[lit-ideas] The blocking of viruses

  • From: Donal McEvoy <donalmcevoyuk@xxxxxxxxxxx>
  • To: "lit-ideas@xxxxxxxxxxxxx" <lit-ideas@xxxxxxxxxxxxx>
  • Date: Sun, 12 Oct 2014 09:14:23 +0100


        * Britain warned to expect ‘a handful’ of Ebola cases in coming months 
Britain warned to expect ‘a handful’ of Ebola cases in c...
Virus specialists are critical of government plans to try to keep virus out of 
UK by monitoring ports and airports  
View on www.theguardian.com Preview by Yahoo  
Health experts criticise government plans to try and block virus at ports and 

"to try and block" = "to try blocking". Not wishing to confuse a real emergency 
with what may only be a grammatical one, but shouldn't also "Grammar experts" 
be criticising the government plans here expressed? At face grammatical value, 
the government plan (a) to try and (b) to block - and who could criticise them 
for this, as we all like a trier and we all like a winner (a trier who 
succeeds)? Yet underneath this, we know the government is not really both 
trying and succeeding but is trying to succeed but probably failing - that is, 
it is merely 'trying to block' rather than actually 'trying and blocking'. 
Scratch the surface of the grammar here and some hideous underlying reality is 

So what may once have seemed harmless enough in casual everyday speech has 
spread now to headlines in national newspapers. People infected are often not 
aware they carry the virus and their casual verbal contact with others can lead 
to it spreading unawares, and even into more formalized areas of expression 
["And Jesus said unto them to try and do good and not bad."] But there is 
reason to be cheerful. Eventually those infected reach a zombie state where 
their ungrammatical spasms acquire the status of the accepted norm through 
sheer widespreadedness, at which point they acquire the status of grammatical 
and their viral quality suddenly disappears. (Not the case with Ebola.)


On Friday, 10 October 2014, 8:37, "cblists@xxxxxxxx" <cblists@xxxxxxxx> wrote:

On 08 Oct 2014, at 10:51, John McCreery <john.mccreery@xxxxxxxxx> wrote:

> Fascinating. Chris, do you endorse what it says?

Hmmm - a difficult question. Most of the facts are correct and the 'insights'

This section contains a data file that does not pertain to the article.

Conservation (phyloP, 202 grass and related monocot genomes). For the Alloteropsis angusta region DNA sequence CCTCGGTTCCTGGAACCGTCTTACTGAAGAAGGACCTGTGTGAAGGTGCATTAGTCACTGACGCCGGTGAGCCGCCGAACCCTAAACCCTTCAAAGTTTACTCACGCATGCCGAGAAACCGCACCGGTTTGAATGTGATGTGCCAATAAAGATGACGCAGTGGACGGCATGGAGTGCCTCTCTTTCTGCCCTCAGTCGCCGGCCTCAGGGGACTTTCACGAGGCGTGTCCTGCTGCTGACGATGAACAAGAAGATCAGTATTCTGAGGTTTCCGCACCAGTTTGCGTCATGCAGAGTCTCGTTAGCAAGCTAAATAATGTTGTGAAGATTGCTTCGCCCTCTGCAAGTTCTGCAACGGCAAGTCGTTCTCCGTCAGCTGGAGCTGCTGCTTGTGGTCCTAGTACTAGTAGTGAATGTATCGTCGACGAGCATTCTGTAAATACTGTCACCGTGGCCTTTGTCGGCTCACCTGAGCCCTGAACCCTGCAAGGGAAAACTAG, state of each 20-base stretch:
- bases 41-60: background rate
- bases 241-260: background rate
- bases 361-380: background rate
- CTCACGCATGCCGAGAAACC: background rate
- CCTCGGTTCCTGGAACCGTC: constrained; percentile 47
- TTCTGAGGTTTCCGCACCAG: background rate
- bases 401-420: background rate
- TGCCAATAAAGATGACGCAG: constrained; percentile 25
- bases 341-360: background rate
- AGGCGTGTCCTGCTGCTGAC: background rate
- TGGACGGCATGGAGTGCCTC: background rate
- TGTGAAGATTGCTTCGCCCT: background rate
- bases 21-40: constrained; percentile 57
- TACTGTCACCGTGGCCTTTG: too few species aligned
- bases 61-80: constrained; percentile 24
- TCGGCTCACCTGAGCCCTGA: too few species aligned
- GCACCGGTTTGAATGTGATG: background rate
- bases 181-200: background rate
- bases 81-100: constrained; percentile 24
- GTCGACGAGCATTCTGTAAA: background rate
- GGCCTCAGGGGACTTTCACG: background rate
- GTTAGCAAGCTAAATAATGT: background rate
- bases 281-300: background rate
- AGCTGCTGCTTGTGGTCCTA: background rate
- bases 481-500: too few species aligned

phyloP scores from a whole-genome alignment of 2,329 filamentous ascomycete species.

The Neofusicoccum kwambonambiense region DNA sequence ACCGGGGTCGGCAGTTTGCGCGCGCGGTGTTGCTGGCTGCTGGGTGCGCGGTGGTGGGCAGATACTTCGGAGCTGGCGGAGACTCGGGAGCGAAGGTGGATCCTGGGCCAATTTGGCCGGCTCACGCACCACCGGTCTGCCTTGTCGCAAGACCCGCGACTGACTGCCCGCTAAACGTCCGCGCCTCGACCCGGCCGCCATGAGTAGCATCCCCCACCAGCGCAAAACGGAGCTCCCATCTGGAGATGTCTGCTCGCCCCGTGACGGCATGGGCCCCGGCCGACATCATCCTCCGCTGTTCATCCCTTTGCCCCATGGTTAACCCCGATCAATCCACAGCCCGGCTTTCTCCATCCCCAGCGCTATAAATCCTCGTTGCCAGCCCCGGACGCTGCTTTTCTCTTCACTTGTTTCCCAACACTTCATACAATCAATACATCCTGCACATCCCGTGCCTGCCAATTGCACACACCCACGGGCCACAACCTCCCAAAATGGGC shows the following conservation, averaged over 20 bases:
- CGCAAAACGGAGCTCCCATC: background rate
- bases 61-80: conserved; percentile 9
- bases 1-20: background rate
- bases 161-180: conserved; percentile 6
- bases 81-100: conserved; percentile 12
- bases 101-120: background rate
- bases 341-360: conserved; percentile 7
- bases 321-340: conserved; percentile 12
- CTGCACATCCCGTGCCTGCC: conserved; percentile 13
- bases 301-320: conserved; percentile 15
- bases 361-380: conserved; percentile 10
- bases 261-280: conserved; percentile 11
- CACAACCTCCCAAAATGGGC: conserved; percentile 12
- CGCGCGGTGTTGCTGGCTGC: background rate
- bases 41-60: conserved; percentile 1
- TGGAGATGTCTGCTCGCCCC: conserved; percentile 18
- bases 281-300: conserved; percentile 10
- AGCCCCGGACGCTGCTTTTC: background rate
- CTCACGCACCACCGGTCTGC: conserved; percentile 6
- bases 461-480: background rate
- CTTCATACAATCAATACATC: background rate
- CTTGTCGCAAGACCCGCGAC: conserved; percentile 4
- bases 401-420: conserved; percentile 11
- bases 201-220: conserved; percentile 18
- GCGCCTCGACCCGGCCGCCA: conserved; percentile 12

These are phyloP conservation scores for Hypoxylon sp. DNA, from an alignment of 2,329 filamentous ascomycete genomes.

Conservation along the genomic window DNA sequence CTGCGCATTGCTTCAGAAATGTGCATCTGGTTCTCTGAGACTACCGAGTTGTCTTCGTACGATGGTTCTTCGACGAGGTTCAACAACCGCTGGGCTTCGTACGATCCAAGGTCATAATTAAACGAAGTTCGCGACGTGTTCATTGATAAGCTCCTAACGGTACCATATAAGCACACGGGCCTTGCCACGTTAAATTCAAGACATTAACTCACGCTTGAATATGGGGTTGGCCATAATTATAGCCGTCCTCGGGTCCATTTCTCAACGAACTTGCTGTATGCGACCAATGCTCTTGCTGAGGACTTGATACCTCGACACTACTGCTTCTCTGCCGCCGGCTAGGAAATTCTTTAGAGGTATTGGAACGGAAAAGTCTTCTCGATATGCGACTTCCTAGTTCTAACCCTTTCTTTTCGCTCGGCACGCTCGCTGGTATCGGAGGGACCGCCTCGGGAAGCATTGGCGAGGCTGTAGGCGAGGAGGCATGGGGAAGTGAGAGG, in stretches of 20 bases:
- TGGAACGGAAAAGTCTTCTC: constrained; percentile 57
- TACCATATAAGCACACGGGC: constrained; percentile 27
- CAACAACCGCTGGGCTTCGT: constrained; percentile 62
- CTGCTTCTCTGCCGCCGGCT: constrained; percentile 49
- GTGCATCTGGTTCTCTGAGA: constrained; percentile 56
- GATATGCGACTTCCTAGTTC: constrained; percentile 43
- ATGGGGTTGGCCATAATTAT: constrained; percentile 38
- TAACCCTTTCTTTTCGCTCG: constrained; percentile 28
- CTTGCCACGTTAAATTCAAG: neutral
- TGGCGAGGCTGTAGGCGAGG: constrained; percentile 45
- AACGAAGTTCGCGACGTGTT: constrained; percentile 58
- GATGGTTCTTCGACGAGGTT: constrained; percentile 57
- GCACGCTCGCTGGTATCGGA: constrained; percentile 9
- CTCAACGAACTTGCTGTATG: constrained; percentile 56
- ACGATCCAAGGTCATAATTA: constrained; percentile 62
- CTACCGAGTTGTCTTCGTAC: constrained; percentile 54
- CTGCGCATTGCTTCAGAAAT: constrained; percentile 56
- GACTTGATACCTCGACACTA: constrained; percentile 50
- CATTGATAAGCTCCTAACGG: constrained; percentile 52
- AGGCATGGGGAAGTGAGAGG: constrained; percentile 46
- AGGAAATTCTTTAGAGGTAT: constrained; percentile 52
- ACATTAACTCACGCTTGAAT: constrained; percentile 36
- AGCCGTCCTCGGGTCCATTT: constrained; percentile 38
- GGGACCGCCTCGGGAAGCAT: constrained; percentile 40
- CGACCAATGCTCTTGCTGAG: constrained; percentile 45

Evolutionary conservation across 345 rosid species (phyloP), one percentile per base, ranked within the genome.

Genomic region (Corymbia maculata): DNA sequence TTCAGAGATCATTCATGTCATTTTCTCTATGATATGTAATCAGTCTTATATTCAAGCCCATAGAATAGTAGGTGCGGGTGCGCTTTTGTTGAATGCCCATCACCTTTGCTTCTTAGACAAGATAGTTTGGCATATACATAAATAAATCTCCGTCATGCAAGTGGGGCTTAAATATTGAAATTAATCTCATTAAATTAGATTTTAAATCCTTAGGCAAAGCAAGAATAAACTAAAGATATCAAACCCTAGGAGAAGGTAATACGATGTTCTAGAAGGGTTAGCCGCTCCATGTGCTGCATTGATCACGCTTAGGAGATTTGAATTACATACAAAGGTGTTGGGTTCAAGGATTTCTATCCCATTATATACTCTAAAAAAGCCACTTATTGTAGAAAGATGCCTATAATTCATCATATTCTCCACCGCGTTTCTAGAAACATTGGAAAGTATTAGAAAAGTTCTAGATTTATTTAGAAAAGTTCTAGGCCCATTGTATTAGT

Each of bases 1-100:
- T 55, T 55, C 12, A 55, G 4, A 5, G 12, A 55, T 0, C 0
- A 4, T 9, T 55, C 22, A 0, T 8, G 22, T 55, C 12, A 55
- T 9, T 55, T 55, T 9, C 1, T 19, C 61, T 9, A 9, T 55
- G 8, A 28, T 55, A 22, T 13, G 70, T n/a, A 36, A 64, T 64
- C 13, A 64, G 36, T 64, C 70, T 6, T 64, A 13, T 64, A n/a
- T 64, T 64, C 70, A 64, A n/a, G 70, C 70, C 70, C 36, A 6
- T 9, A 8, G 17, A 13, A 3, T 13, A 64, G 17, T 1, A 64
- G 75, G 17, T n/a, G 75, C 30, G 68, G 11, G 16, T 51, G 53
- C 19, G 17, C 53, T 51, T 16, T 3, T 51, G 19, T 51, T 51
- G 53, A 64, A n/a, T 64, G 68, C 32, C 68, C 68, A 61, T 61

are interesting (although I don't agree with them all). I think more needs to 
be said about the Left Party (particularly its Marxist 'core'). 

And for me one of the biggest factors in the difference between Germany and 
many other western democracies is its system of proportional representation. 
Providing that a party gets at least 5% of the popular vote, it gets a 
percentage of the seats in the federal and provincial parliaments (roughly) 
equal to the percentage of the popular votes which it receives. Thus most 
governments are coalitions, which has a huge effect. And new parties emerge to 
become significant political forces rather quickly - compare the performance of 
the Green Party in Germany with that of its counterparts in the US or Canada. 
(It is understandable that people will not vote for parties which they might 
otherwise endorse when individual candidates have no chance of winning seats 
and hence the party has no chance of gaining seats in a parliament.)

In addition to the Left Party, the Pirate Party, the Alternative for 
Deutschland Party and, unfortunately the NPD (radical right, considered by many 
to be neo-nazi) all hold seats in provincial and European parliaments. (In 
addition to the seats they also receive state funding).

Chris Bruce,
Kiel, Germany

> On Wed, Oct 8, 2014 at 3:53 PM, <cblists@xxxxxxxx> wrote:
> An interesting article on the re-united Germany, 25 years after the fall of 
> the Berlin Wall in November, 1989:
> http://www.spiegel.de/international/germany/how-east-germany-influences-modern-day-german-politics-a-994410.html
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